By Howard Birnberg
Isn’t technology wonderful? Well, not always, but it does provide project managers with an opportunity to learn, enhance skills, meet continuing education licensing requirements, validate their role/skills as project managers, and meet many other needs. And, much of this can be acquired without leaving your own office or home. Online learning in its many forms can be extremely beneficial to project managers, limit the impact on their billable time, reduce the burden on their already overloaded schedules, and can be very cost effective.
Webinars are offered by many providers on a huge range of topics. For example, both the American Council of Engineering Companies (ACEC) and the American Society of Civil Engineers (ASCE) provide webinars ranging from detailed technical subjects to project management topics. Typically 60 to 90 minutes long, they offer webinars nearly every week. Registration fees are often paid based on a “site” and/or the number of people signed up at a site and range from $100 to several hundred dollars.
ACEC and ASCE pay their webinar speakers a reasonable honorarium and, as a result, offer very high-quality presentations. Other organizations such as the National Society of Professional Engineers (NSPE) do not pay speakers. It has been my experience that most knowledgeable and recognized presenters expect to be paid.
Webinars are also available from organizations such as the Project Management Institute (PMI), from building product manufacturers, from software producers, through university extension programs, and from many others. Unfortunately, many webinars are generic in nature and are not specific to the construction industry and to engineers/architects in particular. While generic programs may be of great benefit in specific situations, they are often not sufficiently targeted to meet engineering or architectural project managers’ needs.
Well-prepared and delivered webinars offer the great benefits of learning without the time burden and expense of leaving your office. Project managers and other professionals often like the “bite-sized” content delivered in the 60 to 90 minutes, the timing of webinars during lunch periods (depends on your time zone, of course), and the reduced cost compared with attending other types of programs (no travel costs, lodging, meals, etc.)
However, there are, some negatives to webinars. The face-to-face exchange of information and views obtained at traditional luncheon programs, seminars, workshops, lectures, etc. is difficult or impossible with webinars, even with conferencing capabilities such as Skype.
I regularly serve as a webinar presenter for several construction industry professional organizations. As a presenter, I miss the audience feedback and interaction. My presentations and the content delivered in front of a live audience often evolves during the program based upon the questions and reactions of those attending. I find this flexibility lacking during webinars as I must stick to a script.
As is true of webinars, there are numerous providers of online courses. Some are simply expanded webinars; others are fully developed professional development courses offered by well-known universities. Some of the professional societies either currently sponsor or are developing multi-week courses.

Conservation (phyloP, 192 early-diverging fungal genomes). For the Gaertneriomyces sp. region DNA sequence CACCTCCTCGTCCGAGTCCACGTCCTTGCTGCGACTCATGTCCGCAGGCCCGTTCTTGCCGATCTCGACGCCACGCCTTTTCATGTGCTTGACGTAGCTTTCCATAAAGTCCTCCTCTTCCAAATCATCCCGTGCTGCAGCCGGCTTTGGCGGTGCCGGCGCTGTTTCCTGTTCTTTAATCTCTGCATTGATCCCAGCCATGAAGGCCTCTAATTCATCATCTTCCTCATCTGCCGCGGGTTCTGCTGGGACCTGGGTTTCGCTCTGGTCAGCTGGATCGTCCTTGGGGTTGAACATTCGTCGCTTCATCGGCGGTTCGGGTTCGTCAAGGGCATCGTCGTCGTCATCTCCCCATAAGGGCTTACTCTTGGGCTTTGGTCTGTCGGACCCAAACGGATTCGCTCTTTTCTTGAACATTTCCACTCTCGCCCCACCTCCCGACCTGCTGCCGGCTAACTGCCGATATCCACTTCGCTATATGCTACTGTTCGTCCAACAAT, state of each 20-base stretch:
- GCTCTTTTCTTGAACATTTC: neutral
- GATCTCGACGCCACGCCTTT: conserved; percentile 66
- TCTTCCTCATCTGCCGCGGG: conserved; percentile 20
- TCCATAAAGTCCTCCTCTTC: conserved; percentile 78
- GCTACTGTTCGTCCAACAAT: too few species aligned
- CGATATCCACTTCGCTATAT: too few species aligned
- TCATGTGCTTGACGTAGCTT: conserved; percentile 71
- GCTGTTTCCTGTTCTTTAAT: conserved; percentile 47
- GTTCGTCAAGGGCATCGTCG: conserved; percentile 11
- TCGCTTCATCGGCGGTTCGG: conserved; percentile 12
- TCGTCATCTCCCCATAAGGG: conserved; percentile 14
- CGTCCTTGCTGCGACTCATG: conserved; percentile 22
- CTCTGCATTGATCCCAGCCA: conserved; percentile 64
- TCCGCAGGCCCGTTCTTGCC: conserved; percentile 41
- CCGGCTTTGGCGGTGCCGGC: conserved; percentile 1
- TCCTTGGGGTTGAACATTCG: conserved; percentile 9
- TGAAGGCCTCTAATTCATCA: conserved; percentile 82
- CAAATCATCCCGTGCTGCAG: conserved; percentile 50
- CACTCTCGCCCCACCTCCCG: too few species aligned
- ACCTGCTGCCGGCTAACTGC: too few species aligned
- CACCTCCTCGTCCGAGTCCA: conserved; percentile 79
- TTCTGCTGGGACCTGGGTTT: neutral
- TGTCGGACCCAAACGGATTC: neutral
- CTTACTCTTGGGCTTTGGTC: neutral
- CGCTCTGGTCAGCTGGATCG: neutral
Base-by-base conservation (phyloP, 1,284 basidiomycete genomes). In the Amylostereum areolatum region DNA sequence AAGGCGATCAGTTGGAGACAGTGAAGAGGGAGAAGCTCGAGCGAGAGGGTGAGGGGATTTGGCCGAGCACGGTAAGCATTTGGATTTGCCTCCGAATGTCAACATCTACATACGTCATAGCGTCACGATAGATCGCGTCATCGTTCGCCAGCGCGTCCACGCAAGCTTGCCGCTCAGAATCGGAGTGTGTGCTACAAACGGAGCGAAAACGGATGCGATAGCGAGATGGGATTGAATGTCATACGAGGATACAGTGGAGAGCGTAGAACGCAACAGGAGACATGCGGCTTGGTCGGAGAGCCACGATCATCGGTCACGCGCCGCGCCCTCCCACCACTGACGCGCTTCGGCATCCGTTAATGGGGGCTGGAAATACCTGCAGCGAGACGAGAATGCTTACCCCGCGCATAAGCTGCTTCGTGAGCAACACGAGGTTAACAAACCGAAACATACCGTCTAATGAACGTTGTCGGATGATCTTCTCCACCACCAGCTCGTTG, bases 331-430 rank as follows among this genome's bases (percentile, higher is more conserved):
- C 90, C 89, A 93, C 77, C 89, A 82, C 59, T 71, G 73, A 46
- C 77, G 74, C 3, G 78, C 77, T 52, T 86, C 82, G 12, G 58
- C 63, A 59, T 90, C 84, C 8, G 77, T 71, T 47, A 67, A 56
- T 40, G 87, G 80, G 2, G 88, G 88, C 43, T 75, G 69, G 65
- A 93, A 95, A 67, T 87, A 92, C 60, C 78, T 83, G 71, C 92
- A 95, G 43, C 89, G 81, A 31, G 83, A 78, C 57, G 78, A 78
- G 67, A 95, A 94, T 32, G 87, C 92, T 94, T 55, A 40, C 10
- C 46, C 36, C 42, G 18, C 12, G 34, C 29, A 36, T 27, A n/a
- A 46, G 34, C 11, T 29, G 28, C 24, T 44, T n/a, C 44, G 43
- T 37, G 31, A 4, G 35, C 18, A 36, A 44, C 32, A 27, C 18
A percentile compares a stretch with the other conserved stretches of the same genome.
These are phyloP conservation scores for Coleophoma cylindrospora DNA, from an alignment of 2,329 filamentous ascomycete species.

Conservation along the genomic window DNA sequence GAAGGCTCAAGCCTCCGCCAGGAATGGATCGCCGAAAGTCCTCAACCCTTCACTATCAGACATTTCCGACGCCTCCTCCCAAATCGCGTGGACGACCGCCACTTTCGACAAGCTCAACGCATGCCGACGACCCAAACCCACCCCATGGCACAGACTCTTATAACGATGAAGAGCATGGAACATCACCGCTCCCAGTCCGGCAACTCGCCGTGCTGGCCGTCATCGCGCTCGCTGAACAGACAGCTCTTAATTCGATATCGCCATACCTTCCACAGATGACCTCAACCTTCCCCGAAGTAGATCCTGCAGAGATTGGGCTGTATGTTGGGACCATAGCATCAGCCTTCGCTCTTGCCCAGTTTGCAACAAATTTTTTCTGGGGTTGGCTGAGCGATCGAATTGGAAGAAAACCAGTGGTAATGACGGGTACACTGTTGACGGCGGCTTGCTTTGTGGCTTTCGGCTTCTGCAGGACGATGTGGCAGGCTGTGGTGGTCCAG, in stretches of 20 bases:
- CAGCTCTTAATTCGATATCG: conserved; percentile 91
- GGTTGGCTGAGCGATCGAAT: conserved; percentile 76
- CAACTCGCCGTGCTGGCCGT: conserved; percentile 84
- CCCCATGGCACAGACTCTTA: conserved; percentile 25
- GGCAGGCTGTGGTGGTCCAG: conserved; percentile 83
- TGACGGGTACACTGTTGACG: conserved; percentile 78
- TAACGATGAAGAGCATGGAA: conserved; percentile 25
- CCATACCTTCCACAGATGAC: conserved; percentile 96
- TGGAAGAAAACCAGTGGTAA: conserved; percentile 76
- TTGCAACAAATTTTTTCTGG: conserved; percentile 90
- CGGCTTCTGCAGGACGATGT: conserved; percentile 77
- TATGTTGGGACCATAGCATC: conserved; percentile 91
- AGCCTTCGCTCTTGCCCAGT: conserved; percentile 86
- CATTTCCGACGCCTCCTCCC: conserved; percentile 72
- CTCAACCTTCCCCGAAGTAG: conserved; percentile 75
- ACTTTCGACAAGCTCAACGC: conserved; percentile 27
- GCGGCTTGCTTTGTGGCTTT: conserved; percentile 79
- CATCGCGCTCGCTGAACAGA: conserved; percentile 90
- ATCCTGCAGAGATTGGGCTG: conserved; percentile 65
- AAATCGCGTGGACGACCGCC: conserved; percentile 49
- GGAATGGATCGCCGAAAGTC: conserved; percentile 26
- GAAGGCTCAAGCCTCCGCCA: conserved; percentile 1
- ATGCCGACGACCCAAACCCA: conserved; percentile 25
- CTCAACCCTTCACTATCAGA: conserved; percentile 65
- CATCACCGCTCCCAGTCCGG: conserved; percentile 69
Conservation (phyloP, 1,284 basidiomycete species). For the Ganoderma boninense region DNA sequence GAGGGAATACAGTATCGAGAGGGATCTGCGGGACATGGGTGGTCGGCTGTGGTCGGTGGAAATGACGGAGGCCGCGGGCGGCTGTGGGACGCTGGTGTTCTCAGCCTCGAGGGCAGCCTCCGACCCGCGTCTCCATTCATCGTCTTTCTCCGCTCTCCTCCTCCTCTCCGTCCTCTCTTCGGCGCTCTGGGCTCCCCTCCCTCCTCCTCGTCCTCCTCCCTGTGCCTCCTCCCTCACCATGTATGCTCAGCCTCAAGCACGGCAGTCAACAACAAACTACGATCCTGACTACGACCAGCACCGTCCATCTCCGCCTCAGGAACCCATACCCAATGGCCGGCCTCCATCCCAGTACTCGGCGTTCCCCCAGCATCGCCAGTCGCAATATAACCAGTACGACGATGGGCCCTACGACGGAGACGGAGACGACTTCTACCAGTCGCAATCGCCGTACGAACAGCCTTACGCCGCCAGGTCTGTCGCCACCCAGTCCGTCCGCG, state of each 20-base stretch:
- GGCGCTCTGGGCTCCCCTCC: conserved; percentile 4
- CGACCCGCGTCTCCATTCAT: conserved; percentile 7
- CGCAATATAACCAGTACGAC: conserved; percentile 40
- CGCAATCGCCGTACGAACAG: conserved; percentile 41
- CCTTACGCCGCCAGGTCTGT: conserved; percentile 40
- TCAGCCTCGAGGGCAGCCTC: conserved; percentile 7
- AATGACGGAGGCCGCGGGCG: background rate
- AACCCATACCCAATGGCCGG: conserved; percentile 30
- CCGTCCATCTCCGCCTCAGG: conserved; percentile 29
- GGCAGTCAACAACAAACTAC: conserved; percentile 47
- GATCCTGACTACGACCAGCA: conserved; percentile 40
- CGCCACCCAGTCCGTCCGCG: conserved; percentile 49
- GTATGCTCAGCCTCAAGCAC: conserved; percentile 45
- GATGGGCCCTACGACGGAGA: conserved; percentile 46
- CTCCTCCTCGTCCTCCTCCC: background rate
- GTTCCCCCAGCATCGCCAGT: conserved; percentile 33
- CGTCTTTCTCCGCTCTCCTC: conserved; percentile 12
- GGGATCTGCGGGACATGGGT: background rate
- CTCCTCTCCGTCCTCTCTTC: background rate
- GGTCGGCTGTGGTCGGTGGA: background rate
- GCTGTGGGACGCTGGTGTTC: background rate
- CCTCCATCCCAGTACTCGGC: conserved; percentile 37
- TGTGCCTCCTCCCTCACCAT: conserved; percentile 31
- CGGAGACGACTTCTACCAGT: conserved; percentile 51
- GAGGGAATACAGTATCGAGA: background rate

For example, ACEC offers a nine-week project management course called “Laying the Foundation for Superior Project Managers” (contact Andrew Fort, ACEC, 202-347-7474, email@example.com for information). The course offers PDHs as required for continuing education hours for engineering licensing renewals in most states. The registration fee is about $1,000 — lower than many other online courses and much more modest than charged for university for-credit courses.
Online university extension courses typically do not offer credit toward a degree; however, many apply toward a university-offered certificate program. A few years ago, I conducted a project management online course at Michigan State University (MSU) as part of a certificate program offered to professionals through the College of Human Ecology. Unfortunately, the certificate program was terminated due to a reorganization of the MSU colleges. Professionals who were part of the way through the program had no recourse for completing their certificate.
There are some drawbacks to online courses. The registration cost is much higher than webinars and the time commitment greater. The opportunity to mingle and exchange experiences, opinions, and information with classmates is more limited than with in-person classes. A well-developed and structured online course should include some opportunities to work as a group (through email, telephone, etc.), incorporate case studies to encourage the exchange of information, provide a set time to communicate with the instructor, offer prerecorded material delivered by the instructor, and include an extensive bibliography.
For engineers and architects living or working in more remote locations, on long-term assignment to jobsites or client offices, or seeking specialized training and education, webinars or online courses may be the only viable alternative. For young professionals, online programs may provide access to information not otherwise available. With online training, design firms can offer staff a valuable benefit at a reasonable cost without undue burden on billable time.
Howard Birnberg is executive director of the Association for Project Managers (www.apminfo.com) and lead consultant for the APM subsidiary, Project Management Consultants. He may be reached at 312-664-2300 or firstname.lastname@example.org.